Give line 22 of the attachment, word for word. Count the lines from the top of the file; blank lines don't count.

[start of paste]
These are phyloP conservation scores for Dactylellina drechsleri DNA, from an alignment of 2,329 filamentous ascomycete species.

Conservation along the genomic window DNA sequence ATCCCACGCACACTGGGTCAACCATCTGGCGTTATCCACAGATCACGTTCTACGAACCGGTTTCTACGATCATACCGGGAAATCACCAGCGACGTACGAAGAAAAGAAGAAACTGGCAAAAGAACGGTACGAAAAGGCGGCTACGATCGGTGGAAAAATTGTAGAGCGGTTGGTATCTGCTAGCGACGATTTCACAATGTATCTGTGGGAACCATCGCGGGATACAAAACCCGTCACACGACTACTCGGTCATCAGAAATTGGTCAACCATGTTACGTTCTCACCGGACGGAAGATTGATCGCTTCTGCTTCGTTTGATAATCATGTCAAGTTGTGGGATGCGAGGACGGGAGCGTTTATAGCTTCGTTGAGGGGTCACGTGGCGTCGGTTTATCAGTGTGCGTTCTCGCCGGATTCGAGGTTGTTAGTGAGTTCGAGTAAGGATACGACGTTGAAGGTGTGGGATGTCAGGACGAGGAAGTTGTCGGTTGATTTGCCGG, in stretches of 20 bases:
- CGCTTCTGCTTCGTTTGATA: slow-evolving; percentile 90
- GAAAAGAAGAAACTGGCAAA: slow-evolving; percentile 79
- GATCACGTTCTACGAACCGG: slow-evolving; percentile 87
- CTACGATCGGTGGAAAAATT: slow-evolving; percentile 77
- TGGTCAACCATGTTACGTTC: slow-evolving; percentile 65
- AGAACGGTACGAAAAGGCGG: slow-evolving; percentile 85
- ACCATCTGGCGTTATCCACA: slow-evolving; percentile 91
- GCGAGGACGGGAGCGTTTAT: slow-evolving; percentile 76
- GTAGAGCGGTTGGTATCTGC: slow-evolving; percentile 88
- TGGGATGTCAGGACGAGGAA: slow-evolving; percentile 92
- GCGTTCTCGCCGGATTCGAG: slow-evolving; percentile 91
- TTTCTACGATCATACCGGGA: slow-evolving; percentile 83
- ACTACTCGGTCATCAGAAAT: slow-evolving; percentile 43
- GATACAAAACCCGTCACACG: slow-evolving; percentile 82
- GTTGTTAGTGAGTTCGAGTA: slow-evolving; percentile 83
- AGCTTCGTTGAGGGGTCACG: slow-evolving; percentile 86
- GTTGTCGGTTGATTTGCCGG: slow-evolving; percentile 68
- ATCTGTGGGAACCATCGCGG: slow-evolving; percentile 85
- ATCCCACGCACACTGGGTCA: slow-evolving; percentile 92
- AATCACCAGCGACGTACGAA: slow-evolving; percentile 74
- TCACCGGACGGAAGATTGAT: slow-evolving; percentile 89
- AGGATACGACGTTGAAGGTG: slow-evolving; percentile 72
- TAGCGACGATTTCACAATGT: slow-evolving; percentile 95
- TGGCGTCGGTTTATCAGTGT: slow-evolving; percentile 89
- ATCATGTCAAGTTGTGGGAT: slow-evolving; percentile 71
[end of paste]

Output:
- AATCACCAGCGACGTACGAA: slow-evolving; percentile 74